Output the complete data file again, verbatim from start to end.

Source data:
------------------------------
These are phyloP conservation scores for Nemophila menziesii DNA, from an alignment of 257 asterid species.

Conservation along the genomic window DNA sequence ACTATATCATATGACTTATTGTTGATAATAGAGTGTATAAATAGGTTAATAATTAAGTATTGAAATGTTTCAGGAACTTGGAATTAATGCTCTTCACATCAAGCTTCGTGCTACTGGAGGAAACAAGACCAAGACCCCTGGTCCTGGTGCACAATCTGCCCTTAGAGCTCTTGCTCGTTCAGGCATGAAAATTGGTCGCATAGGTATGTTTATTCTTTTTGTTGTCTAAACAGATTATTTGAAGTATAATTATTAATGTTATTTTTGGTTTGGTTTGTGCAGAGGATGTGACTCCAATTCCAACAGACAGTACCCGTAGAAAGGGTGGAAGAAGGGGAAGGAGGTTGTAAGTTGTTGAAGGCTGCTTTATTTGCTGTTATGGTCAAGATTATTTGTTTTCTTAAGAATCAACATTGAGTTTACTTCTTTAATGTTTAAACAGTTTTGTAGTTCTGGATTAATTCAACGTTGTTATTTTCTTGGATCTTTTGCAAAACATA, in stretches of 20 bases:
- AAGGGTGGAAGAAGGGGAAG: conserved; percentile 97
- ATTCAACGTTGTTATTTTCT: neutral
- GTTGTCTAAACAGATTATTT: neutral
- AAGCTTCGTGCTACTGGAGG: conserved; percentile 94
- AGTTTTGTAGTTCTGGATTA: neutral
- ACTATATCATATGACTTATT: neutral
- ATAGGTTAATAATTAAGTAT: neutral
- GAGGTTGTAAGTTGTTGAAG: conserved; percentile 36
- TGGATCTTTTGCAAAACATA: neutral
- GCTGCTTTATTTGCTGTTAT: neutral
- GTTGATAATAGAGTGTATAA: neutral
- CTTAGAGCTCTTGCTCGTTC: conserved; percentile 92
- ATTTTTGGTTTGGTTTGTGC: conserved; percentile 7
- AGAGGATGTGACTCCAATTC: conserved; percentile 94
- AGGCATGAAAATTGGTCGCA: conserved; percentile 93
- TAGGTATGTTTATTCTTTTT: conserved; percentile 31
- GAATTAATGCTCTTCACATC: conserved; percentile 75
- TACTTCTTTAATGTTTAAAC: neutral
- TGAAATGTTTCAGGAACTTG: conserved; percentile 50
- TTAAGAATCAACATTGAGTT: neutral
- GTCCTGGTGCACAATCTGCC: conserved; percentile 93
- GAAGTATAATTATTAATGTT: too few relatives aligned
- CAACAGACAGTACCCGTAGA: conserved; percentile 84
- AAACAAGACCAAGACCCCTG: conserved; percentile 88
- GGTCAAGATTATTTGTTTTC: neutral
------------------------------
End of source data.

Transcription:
These are phyloP conservation scores for Nemophila menziesii DNA, from an alignment of 257 asterid species.

Conservation along the genomic window DNA sequence ACTATATCATATGACTTATTGTTGATAATAGAGTGTATAAATAGGTTAATAATTAAGTATTGAAATGTTTCAGGAACTTGGAATTAATGCTCTTCACATCAAGCTTCGTGCTACTGGAGGAAACAAGACCAAGACCCCTGGTCCTGGTGCACAATCTGCCCTTAGAGCTCTTGCTCGTTCAGGCATGAAAATTGGTCGCATAGGTATGTTTATTCTTTTTGTTGTCTAAACAGATTATTTGAAGTATAATTATTAATGTTATTTTTGGTTTGGTTTGTGCAGAGGATGTGACTCCAATTCCAACAGACAGTACCCGTAGAAAGGGTGGAAGAAGGGGAAGGAGGTTGTAAGTTGTTGAAGGCTGCTTTATTTGCTGTTATGGTCAAGATTATTTGTTTTCTTAAGAATCAACATTGAGTTTACTTCTTTAATGTTTAAACAGTTTTGTAGTTCTGGATTAATTCAACGTTGTTATTTTCTTGGATCTTTTGCAAAACATA, in stretches of 20 bases:
- AAGGGTGGAAGAAGGGGAAG: conserved; percentile 97
- ATTCAACGTTGTTATTTTCT: neutral
- GTTGTCTAAACAGATTATTT: neutral
- AAGCTTCGTGCTACTGGAGG: conserved; percentile 94
- AGTTTTGTAGTTCTGGATTA: neutral
- ACTATATCATATGACTTATT: neutral
- ATAGGTTAATAATTAAGTAT: neutral
- GAGGTTGTAAGTTGTTGAAG: conserved; percentile 36
- TGGATCTTTTGCAAAACATA: neutral
- GCTGCTTTATTTGCTGTTAT: neutral
- GTTGATAATAGAGTGTATAA: neutral
- CTTAGAGCTCTTGCTCGTTC: conserved; percentile 92
- ATTTTTGGTTTGGTTTGTGC: conserved; percentile 7
- AGAGGATGTGACTCCAATTC: conserved; percentile 94
- AGGCATGAAAATTGGTCGCA: conserved; percentile 93
- TAGGTATGTTTATTCTTTTT: conserved; percentile 31
- GAATTAATGCTCTTCACATC: conserved; percentile 75
- TACTTCTTTAATGTTTAAAC: neutral
- TGAAATGTTTCAGGAACTTG: conserved; percentile 50
- TTAAGAATCAACATTGAGTT: neutral
- GTCCTGGTGCACAATCTGCC: conserved; percentile 93
- GAAGTATAATTATTAATGTT: too few relatives aligned
- CAACAGACAGTACCCGTAGA: conserved; percentile 84
- AAACAAGACCAAGACCCCTG: conserved; percentile 88
- GGTCAAGATTATTTGTTTTC: neutral